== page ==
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Spatiotemporal Analysis of Programmed Cell Death during Mouse Cardiac Septation

Lookup NU author(s): Professor Bob Anderson, Professor Deborah HendersonORCiD


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Cell death is thought to play an important role in mammalian cardiogenesis, although a precise map of its distribution during the crucial period of cardiac septation has so far been lacking. In this study, the spatiotemporal distribution of programmed cell death (PCD) during mouse cardiac septation is described between embryonic days 10.5 and 13.5. Two types of foci of cell death can be demonstrated in the developing heart. Those with high-intensity, with a PCD index greater than 1%, are clearly visible on individual TUNEL-assayed sections. Low-intensity foci, with a PCD index of less than 1%, become visible only following summation of data. High-intensity foci occur exclusively within the endocardial cushions of the outflow tract and atrioventricular region, appearing at the 52-54 somite stage (late E 11.5), concomitant with the formation of the central mesenchymal mass. Low-intensity foci are present throughout the period of cardiac development from E10.5 to E13.5 and are frequently localized to regions of septation, such as the muscular ventricular septum and the mesenchymal cap of the primary atrial septum. Expression of Fas and FasL corresponds to these low-intensity foci, but not those with high-intensity, suggesting that activation of this death receptor may be specifically involved in molecular control of the low-intensity foci. © 2004 Wiley-Liss, Inc.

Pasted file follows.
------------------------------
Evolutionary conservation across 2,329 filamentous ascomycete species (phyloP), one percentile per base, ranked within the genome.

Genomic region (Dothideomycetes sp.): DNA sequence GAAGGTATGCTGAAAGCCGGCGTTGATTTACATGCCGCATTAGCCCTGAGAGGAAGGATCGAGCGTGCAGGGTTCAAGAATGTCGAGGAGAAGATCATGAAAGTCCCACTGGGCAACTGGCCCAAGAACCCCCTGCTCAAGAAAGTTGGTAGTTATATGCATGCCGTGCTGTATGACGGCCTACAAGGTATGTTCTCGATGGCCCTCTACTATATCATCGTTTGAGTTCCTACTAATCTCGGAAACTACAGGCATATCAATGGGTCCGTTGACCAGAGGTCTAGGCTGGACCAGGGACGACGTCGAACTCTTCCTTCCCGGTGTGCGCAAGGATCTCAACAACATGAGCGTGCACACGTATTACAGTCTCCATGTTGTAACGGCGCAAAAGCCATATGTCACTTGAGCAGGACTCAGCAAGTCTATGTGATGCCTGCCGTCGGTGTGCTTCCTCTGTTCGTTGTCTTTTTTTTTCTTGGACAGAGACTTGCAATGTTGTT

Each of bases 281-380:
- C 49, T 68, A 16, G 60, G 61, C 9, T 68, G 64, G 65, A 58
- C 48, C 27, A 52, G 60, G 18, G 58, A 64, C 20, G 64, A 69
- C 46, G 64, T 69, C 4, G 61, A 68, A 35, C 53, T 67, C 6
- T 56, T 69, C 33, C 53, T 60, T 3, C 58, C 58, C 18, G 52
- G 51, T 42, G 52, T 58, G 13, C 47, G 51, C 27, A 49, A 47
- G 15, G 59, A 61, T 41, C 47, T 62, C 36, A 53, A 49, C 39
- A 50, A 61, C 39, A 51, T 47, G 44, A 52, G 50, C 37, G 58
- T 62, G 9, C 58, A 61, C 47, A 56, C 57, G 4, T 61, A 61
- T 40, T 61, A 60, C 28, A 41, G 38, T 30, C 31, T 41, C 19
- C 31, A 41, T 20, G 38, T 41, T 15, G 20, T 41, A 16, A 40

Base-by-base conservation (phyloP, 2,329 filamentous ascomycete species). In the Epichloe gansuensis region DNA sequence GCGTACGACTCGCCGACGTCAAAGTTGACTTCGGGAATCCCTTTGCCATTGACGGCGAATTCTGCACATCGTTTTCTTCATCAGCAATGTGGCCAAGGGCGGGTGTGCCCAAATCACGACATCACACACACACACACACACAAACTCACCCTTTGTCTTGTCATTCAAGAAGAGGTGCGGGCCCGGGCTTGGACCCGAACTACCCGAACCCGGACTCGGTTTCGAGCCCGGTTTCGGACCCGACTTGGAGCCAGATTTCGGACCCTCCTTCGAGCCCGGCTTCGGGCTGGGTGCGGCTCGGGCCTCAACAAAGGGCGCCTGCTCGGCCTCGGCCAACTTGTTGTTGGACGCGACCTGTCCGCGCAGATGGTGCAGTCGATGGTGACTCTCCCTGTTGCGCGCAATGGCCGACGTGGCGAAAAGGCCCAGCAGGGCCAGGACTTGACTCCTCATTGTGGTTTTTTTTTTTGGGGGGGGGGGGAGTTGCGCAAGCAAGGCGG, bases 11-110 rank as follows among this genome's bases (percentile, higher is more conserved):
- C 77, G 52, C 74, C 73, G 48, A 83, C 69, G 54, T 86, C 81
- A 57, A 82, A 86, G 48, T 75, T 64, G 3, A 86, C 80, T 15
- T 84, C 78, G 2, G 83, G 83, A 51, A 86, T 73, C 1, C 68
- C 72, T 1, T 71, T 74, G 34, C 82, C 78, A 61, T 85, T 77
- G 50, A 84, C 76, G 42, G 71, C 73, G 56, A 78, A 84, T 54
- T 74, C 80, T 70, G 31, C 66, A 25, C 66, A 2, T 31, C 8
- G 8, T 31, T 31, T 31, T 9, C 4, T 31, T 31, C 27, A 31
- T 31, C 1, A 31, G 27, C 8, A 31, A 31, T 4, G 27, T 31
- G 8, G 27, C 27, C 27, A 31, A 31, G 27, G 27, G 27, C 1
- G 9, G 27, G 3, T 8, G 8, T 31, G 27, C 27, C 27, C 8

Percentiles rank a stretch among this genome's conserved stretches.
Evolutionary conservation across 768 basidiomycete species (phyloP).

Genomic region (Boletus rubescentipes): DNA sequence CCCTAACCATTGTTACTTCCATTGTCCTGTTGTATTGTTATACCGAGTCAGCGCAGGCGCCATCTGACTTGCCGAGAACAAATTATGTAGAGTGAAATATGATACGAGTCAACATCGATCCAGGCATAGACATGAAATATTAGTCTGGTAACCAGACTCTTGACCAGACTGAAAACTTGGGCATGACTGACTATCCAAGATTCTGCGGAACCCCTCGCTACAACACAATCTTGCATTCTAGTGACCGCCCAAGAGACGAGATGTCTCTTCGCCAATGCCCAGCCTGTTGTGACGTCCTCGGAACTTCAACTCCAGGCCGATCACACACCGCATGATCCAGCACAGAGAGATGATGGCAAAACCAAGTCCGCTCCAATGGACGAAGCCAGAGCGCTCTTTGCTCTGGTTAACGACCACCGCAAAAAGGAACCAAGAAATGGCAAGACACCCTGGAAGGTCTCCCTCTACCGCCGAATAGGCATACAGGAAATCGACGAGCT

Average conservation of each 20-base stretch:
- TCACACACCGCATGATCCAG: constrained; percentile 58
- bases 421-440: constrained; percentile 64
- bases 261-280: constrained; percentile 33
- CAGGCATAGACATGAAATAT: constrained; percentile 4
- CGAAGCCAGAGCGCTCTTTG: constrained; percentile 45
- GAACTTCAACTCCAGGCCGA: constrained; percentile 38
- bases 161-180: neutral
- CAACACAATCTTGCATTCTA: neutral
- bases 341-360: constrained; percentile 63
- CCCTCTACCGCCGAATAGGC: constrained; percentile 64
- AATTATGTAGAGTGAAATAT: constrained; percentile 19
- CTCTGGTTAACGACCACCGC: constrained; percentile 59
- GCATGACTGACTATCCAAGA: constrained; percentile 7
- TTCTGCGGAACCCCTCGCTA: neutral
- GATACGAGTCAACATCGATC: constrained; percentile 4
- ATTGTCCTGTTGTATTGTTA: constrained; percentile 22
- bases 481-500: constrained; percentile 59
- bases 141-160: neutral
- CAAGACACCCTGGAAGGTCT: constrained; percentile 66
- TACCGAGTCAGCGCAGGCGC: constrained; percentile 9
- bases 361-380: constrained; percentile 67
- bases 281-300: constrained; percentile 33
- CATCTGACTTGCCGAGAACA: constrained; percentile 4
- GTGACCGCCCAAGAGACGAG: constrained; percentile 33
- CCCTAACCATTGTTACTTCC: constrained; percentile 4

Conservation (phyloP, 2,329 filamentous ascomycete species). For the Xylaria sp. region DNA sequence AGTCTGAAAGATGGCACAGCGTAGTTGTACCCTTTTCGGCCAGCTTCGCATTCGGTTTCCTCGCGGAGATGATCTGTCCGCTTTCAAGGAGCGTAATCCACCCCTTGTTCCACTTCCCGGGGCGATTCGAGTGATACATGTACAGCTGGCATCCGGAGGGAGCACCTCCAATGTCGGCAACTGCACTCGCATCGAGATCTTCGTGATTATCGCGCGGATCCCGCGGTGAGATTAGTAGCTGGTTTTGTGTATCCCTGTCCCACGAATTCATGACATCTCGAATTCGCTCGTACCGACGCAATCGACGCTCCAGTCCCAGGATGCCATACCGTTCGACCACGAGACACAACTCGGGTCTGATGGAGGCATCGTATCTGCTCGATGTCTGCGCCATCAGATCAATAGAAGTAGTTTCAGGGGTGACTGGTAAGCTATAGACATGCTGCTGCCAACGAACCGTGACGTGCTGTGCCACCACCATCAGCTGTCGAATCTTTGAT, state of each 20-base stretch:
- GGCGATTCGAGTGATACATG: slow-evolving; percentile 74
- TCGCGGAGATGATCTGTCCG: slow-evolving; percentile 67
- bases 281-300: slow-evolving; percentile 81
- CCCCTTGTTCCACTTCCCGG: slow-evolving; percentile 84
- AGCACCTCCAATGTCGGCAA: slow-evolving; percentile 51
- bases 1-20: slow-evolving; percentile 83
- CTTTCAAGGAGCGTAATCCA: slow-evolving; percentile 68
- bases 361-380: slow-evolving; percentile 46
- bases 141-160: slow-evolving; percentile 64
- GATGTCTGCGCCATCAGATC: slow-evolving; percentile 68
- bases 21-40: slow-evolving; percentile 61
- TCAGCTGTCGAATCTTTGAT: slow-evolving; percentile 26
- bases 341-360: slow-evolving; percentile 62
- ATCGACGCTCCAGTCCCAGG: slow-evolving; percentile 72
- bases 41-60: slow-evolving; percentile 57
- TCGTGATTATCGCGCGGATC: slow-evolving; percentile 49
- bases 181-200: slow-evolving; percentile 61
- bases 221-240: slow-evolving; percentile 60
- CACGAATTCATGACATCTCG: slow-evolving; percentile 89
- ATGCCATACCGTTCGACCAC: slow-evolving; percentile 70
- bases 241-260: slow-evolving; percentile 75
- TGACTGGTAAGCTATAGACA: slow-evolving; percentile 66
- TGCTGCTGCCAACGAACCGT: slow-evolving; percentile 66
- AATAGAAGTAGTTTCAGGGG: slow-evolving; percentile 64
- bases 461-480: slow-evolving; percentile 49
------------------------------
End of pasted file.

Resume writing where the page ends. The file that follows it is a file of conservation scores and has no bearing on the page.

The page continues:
Publication metadata

Author(s): Sharma PR, Anderson RH, Copp AJ, Henderson DJ

Publication type: Article

Publication status: Published

Journal: Anatomical Record Part A: Discoveries in Molecular, Cellular, and Evolutionary Biology

Year: 2004

Volume: 277A

Issue: 2

Pages: 355-369

ISSN (print): 1552-4884

ISSN (electronic):

Publisher: John Wiley & Sons, Inc.


DOI: 10.1002/ar.a.20006

PubMed id: 15052663


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